In our house, much of our life revolves around marine life (we have a room devoted to aquaria, we breed fish for The Biota Group, and we dive regularly), however my son has never watched a discovery channel shark documentary and he had never heard of shark week until yesterday. I had to explain it to him on the dive boat, on our way out to celebrate our own version of shark week. We arrived at the dock in Swansboro to meet up with the crew of Instigator Fishing and Diving Charters run by our friends Cindy Norris and Ryan Borowicz. These two have a gift when it comes to getting you to the most amazing places. We were super lucky to be joined on the boat by world famous shark photographer Tanya Griffin Houpermans, as well as Carol Seals Price, the Conservation Research Coordinator for the North Carolina Aquariums. We headed out of bogue inlet and cruised for 2 ½ hours to reach the wreck of the Caribsea, a 251-foot US freighter that was sunk by a torpedo strike by U-158 in the WWII Battle of the Atlantic. It is resting in 90 feet of water, about 15 miles northeast of Cape Lookout. The shipwrecks off the coast of North Carolina are famous for their diversity of tropical and subtropical marine life, but a few, including the Caribsea, attract large aggregations of sand tiger sharks, and that’s what we were there to see.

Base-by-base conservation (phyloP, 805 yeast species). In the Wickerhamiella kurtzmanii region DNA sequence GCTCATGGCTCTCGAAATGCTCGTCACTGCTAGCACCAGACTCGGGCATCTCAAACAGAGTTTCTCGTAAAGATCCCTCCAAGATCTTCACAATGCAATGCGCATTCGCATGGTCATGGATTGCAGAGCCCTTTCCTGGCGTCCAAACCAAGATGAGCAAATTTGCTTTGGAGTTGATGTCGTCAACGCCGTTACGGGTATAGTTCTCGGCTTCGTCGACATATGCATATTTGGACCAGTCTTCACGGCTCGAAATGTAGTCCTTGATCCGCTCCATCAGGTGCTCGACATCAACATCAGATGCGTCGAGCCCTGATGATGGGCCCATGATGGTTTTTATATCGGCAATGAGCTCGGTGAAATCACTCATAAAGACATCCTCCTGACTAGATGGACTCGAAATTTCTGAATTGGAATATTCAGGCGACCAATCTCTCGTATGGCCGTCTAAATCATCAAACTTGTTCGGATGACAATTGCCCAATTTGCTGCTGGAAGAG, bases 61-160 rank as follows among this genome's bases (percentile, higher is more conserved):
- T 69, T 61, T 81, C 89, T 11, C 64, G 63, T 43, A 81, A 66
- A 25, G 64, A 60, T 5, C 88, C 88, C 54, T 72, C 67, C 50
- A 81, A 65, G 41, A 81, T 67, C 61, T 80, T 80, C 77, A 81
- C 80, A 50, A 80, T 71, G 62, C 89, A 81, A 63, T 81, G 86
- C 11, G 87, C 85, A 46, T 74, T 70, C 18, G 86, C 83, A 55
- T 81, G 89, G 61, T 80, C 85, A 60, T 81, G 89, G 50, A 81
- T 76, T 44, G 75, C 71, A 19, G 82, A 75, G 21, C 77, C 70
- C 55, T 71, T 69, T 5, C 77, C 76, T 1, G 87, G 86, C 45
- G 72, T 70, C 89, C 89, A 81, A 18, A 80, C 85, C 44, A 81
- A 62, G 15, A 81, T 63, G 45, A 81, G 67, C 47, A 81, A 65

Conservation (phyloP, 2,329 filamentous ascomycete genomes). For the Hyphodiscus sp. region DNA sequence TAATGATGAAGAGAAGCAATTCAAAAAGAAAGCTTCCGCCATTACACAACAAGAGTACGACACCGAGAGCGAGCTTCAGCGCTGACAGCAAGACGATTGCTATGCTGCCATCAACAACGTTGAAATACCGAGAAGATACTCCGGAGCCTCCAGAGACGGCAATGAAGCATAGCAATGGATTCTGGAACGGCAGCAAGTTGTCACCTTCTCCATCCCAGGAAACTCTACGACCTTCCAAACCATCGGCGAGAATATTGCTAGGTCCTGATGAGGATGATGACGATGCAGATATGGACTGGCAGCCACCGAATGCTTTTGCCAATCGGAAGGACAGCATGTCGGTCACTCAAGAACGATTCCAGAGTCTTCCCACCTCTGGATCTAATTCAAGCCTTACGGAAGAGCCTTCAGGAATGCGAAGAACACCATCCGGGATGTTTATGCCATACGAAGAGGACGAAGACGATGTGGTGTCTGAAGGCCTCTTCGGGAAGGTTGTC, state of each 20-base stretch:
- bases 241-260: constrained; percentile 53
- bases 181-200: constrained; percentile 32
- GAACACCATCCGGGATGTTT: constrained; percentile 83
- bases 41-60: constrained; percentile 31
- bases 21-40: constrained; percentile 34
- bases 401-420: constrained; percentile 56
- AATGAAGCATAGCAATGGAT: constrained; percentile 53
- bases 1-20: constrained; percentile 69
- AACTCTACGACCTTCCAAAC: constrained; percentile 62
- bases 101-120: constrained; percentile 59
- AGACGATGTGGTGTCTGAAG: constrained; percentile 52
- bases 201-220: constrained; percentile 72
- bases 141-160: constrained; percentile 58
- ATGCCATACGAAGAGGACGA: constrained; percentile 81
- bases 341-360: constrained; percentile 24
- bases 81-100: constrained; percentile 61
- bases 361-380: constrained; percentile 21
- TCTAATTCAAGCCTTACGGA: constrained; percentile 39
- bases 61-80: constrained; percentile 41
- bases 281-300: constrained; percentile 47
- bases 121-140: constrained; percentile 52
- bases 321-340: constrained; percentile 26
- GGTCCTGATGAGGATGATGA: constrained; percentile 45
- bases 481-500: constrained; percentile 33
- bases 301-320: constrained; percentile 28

On the way out, Finn confided that he was a little nervous. He had been in the water with sharks before, but never so many. And this was going to be his deepest dive to date and his first dive on Nitrox. It was also the longest boat ride of his life so far. As we approached the wreck site, we saw that there was another dive boat already there. It was the Olympus from our other favorite Dive shop, Olympus Divers in Morehead City. Once Captain Ryan of the Instigator got us perfectly positioned over the stern of the Caribsea, his mate got us tied in and we suited up and got in. Finn and I started our descent down the anchor line and within seconds, we were surrounded by sand tiger sharks. I’ll never forget how it made me feel to watch all my son’s fears melt away as the beauty and awe of our situation took hold of him. My heart felt like it might explode, not from the pressure 80 feet under the surface, but from the joy of sharing this moment with these magnificent creatures. Each one a living, breathing soul, going about its day, doing its best to get by in this world, just like us, and I could see that Finn felt it too. It’s a moment I will never forget.